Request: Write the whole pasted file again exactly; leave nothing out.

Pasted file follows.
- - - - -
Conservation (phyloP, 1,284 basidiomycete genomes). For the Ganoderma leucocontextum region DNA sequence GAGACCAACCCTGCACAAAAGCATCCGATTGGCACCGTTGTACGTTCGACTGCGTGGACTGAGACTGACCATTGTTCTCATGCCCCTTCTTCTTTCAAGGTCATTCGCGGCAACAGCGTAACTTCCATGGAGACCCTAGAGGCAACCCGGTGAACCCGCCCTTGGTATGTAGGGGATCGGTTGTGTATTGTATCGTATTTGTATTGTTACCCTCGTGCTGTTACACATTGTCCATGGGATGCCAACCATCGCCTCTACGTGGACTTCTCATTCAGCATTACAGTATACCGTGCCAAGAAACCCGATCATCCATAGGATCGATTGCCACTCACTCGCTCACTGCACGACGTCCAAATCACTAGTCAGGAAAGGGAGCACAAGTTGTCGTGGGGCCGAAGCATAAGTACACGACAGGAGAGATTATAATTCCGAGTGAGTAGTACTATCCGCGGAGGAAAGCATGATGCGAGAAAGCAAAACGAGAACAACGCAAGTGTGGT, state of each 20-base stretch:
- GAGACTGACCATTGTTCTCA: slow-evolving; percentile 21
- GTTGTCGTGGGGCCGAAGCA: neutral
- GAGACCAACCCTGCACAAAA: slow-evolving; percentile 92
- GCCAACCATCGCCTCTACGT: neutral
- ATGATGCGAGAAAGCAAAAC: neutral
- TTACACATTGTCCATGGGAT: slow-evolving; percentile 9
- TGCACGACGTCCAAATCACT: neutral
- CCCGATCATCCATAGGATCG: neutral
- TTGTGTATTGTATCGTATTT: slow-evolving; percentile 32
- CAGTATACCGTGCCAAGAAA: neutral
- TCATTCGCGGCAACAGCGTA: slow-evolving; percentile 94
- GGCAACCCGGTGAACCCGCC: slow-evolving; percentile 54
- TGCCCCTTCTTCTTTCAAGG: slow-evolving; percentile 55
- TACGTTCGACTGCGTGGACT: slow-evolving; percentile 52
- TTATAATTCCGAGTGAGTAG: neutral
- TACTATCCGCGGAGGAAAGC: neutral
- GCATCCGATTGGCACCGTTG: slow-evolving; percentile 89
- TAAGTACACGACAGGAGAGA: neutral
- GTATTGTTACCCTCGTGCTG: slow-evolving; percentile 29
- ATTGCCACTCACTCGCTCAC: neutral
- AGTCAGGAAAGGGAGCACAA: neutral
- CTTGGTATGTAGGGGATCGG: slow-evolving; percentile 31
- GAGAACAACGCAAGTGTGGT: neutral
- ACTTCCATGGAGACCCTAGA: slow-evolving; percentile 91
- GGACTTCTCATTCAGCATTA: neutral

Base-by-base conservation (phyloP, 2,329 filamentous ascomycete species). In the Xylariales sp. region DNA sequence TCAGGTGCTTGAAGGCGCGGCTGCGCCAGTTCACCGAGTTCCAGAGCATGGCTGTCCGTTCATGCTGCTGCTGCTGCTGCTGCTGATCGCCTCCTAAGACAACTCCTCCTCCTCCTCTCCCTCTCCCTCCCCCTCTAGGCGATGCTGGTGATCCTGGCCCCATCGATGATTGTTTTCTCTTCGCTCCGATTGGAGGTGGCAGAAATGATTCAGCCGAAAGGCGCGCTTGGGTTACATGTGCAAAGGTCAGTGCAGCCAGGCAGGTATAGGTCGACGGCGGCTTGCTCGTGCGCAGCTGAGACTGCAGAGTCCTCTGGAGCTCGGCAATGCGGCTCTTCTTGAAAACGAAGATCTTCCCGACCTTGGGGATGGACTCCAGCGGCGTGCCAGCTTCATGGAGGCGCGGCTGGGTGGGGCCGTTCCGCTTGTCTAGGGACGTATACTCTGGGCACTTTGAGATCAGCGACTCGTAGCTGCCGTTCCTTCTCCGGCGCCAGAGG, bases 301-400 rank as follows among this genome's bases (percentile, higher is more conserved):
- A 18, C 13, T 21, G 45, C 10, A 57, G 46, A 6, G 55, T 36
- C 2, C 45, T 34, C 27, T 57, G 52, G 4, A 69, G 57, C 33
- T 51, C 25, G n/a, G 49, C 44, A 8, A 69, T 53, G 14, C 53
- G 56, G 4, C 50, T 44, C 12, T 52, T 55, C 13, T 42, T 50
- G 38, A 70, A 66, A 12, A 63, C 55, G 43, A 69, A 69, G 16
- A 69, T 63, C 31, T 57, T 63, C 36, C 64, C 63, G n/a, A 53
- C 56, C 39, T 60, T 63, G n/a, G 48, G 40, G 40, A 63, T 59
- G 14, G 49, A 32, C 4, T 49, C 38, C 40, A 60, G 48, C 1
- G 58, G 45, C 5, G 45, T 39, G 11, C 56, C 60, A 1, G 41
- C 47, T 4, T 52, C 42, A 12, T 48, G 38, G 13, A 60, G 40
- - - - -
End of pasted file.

Conservation (phyloP, 1,284 basidiomycete genomes). For the Ganoderma leucocontextum region DNA sequence GAGACCAACCCTGCACAAAAGCATCCGATTGGCACCGTTGTACGTTCGACTGCGTGGACTGAGACTGACCATTGTTCTCATGCCCCTTCTTCTTTCAAGGTCATTCGCGGCAACAGCGTAACTTCCATGGAGACCCTAGAGGCAACCCGGTGAACCCGCCCTTGGTATGTAGGGGATCGGTTGTGTATTGTATCGTATTTGTATTGTTACCCTCGTGCTGTTACACATTGTCCATGGGATGCCAACCATCGCCTCTACGTGGACTTCTCATTCAGCATTACAGTATACCGTGCCAAGAAACCCGATCATCCATAGGATCGATTGCCACTCACTCGCTCACTGCACGACGTCCAAATCACTAGTCAGGAAAGGGAGCACAAGTTGTCGTGGGGCCGAAGCATAAGTACACGACAGGAGAGATTATAATTCCGAGTGAGTAGTACTATCCGCGGAGGAAAGCATGATGCGAGAAAGCAAAACGAGAACAACGCAAGTGTGGT, state of each 20-base stretch:
- GAGACTGACCATTGTTCTCA: slow-evolving; percentile 21
- GTTGTCGTGGGGCCGAAGCA: neutral
- GAGACCAACCCTGCACAAAA: slow-evolving; percentile 92
- GCCAACCATCGCCTCTACGT: neutral
- ATGATGCGAGAAAGCAAAAC: neutral
- TTACACATTGTCCATGGGAT: slow-evolving; percentile 9
- TGCACGACGTCCAAATCACT: neutral
- CCCGATCATCCATAGGATCG: neutral
- TTGTGTATTGTATCGTATTT: slow-evolving; percentile 32
- CAGTATACCGTGCCAAGAAA: neutral
- TCATTCGCGGCAACAGCGTA: slow-evolving; percentile 94
- GGCAACCCGGTGAACCCGCC: slow-evolving; percentile 54
- TGCCCCTTCTTCTTTCAAGG: slow-evolving; percentile 55
- TACGTTCGACTGCGTGGACT: slow-evolving; percentile 52
- TTATAATTCCGAGTGAGTAG: neutral
- TACTATCCGCGGAGGAAAGC: neutral
- GCATCCGATTGGCACCGTTG: slow-evolving; percentile 89
- TAAGTACACGACAGGAGAGA: neutral
- GTATTGTTACCCTCGTGCTG: slow-evolving; percentile 29
- ATTGCCACTCACTCGCTCAC: neutral
- AGTCAGGAAAGGGAGCACAA: neutral
- CTTGGTATGTAGGGGATCGG: slow-evolving; percentile 31
- GAGAACAACGCAAGTGTGGT: neutral
- ACTTCCATGGAGACCCTAGA: slow-evolving; percentile 91
- GGACTTCTCATTCAGCATTA: neutral

Base-by-base conservation (phyloP, 2,329 filamentous ascomycete species). In the Xylariales sp. region DNA sequence TCAGGTGCTTGAAGGCGCGGCTGCGCCAGTTCACCGAGTTCCAGAGCATGGCTGTCCGTTCATGCTGCTGCTGCTGCTGCTGCTGATCGCCTCCTAAGACAACTCCTCCTCCTCCTCTCCCTCTCCCTCCCCCTCTAGGCGATGCTGGTGATCCTGGCCCCATCGATGATTGTTTTCTCTTCGCTCCGATTGGAGGTGGCAGAAATGATTCAGCCGAAAGGCGCGCTTGGGTTACATGTGCAAAGGTCAGTGCAGCCAGGCAGGTATAGGTCGACGGCGGCTTGCTCGTGCGCAGCTGAGACTGCAGAGTCCTCTGGAGCTCGGCAATGCGGCTCTTCTTGAAAACGAAGATCTTCCCGACCTTGGGGATGGACTCCAGCGGCGTGCCAGCTTCATGGAGGCGCGGCTGGGTGGGGCCGTTCCGCTTGTCTAGGGACGTATACTCTGGGCACTTTGAGATCAGCGACTCGTAGCTGCCGTTCCTTCTCCGGCGCCAGAGG, bases 301-400 rank as follows among this genome's bases (percentile, higher is more conserved):
- A 18, C 13, T 21, G 45, C 10, A 57, G 46, A 6, G 55, T 36
- C 2, C 45, T 34, C 27, T 57, G 52, G 4, A 69, G 57, C 33
- T 51, C 25, G n/a, G 49, C 44, A 8, A 69, T 53, G 14, C 53
- G 56, G 4, C 50, T 44, C 12, T 52, T 55, C 13, T 42, T 50
- G 38, A 70, A 66, A 12, A 63, C 55, G 43, A 69, A 69, G 16
- A 69, T 63, C 31, T 57, T 63, C 36, C 64, C 63, G n/a, A 53
- C 56, C 39, T 60, T 63, G n/a, G 48, G 40, G 40, A 63, T 59
- G 14, G 49, A 32, C 4, T 49, C 38, C 40, A 60, G 48, C 1
- G 58, G 45, C 5, G 45, T 39, G 11, C 56, C 60, A 1, G 41
- C 47, T 4, T 52, C 42, A 12, T 48, G 38, G 13, A 60, G 40